The
Shenandoah
River

Mark Frondorf


Shenandoah Riverkeeper

Mark Frondorf

Mark joined Potomac Riverkeeper Network in 2015 as the official Shenandoah Riverkeeper. As a result of Mark’s efforts, the number of cattle herds directly accessing the Shenandoah River system has dropped from 78 herds down to single digits.  Mark also was instrumental in getting legislation passed to remove all cattle herds from Virginia rivers and perennial streams by the end of 2025.

Having guided on the Shenandoah and Potomac for over twenty years, Mark is used to hard work and recognizing the importance of a hands-on approach to protecting our rivers. His passion for the water, combined with his people and analytical skills, honed over 25 years as a think tank senior policy analyst tackling some of the most vexing issues facing our nation, make him ideally suited to defend the Shenandoah against pollution, protect our right to clean water, and promote the recreational use of this beautiful river. He holds an M.A. from the George Washington University Elliott School of International Affairs.

About

THE sHENANDOAH WATERSHED

The Shenandoah River consists of two branches, The North and South Forks, which both run approximately 100 miles before meeting in Front Royal, VA. From there, it continues another 57 miles before joining with the Potomac River in Harpers Ferry, WV. The Shenandoah, which derives it’s name from the Native Americans who inhabited its banks as far back as 13,000 BC. Tribes included the Iroquois, or the Six Nations tribe; the Shawnee; the Delaware; the Catawbas; and the Cherokees. Some burial mounds from before colonial settlement still exist along the river today.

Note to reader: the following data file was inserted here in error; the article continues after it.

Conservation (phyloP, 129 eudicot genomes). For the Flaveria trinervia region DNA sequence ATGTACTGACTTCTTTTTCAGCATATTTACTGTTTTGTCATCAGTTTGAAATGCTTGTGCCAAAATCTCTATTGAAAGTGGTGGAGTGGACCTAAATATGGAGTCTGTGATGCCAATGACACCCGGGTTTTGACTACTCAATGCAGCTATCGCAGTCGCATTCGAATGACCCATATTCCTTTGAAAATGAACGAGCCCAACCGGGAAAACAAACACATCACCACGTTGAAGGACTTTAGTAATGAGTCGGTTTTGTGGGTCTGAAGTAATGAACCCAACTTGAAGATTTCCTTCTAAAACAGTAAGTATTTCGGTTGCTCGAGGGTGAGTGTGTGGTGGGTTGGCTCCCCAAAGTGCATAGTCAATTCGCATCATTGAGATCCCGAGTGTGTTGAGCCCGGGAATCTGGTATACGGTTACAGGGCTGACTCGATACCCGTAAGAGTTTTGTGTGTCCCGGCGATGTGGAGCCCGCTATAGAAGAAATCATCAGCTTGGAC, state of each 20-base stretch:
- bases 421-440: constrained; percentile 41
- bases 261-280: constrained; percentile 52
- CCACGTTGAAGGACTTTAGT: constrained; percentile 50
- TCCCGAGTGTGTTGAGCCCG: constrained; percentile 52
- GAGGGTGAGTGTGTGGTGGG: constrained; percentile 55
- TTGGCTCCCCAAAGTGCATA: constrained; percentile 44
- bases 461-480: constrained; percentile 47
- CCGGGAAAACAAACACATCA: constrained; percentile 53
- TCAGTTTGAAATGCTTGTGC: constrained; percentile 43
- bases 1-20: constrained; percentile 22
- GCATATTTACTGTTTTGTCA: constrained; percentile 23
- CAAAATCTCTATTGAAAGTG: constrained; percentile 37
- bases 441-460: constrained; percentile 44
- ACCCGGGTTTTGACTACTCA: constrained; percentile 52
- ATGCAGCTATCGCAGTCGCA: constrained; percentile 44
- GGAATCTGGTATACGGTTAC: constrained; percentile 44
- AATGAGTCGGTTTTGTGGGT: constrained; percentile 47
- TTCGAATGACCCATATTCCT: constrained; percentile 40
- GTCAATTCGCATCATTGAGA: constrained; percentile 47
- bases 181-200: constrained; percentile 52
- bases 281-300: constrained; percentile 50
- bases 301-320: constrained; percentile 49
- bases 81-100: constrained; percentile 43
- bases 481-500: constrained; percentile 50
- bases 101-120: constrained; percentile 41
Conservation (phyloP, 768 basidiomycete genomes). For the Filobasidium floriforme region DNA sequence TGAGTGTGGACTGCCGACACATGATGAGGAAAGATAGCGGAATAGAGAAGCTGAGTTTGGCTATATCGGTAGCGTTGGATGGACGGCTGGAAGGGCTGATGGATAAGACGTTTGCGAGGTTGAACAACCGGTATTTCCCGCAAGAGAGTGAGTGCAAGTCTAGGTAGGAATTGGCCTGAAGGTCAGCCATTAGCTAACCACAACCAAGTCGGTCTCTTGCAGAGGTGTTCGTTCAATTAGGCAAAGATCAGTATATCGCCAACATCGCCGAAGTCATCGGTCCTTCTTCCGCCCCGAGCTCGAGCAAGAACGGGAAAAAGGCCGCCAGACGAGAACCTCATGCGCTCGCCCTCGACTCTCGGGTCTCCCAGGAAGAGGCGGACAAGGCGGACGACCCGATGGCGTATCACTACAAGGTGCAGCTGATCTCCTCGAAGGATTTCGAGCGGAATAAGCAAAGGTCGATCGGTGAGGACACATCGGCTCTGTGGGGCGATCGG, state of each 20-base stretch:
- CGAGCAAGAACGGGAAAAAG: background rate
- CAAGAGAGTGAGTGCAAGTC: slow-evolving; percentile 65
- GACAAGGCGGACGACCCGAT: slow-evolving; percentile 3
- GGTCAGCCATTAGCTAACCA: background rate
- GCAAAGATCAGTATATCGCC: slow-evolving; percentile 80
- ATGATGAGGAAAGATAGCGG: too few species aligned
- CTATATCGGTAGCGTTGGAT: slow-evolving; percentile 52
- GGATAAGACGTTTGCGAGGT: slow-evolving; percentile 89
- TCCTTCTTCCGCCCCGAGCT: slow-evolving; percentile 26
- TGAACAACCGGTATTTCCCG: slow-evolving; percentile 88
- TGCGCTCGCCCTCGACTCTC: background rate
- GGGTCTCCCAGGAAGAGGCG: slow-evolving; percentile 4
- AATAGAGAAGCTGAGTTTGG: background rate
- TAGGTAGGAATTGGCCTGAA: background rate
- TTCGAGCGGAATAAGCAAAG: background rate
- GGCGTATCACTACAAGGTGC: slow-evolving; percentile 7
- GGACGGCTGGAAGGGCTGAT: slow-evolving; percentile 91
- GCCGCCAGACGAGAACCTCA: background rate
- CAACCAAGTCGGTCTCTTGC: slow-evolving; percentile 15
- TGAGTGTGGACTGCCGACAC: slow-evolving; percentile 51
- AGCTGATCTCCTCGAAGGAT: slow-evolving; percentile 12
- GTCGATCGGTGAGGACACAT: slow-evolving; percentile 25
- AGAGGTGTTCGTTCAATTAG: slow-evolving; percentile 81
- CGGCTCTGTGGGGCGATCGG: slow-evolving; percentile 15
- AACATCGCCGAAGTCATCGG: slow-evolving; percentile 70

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European colonists arrived in the area in the 17th century and stayed close to the Shenandoah, accounting for its abundance of fertile land. The Shenandoah River not only provides rich soils for farming, but also supports a wide variety of species, including white-tailed deer, black bears, bobcats, coyotes, eastern brook trout, red-tailed hawks, and the endangered Shenandoah salamander.

As settlers arrived, the Shenandoah’s landscape began to change, with mills appearing on the banks and wooden trade boats called gundalows on the waters. At the end of a gundalow’s journey, rather than trying to endure a trip against the flow of the river, the boat would be sold and used as lumber to build homes. Nowadays, the Shenandoah watershed is known best as being a top destination for small-mouth bass fishing!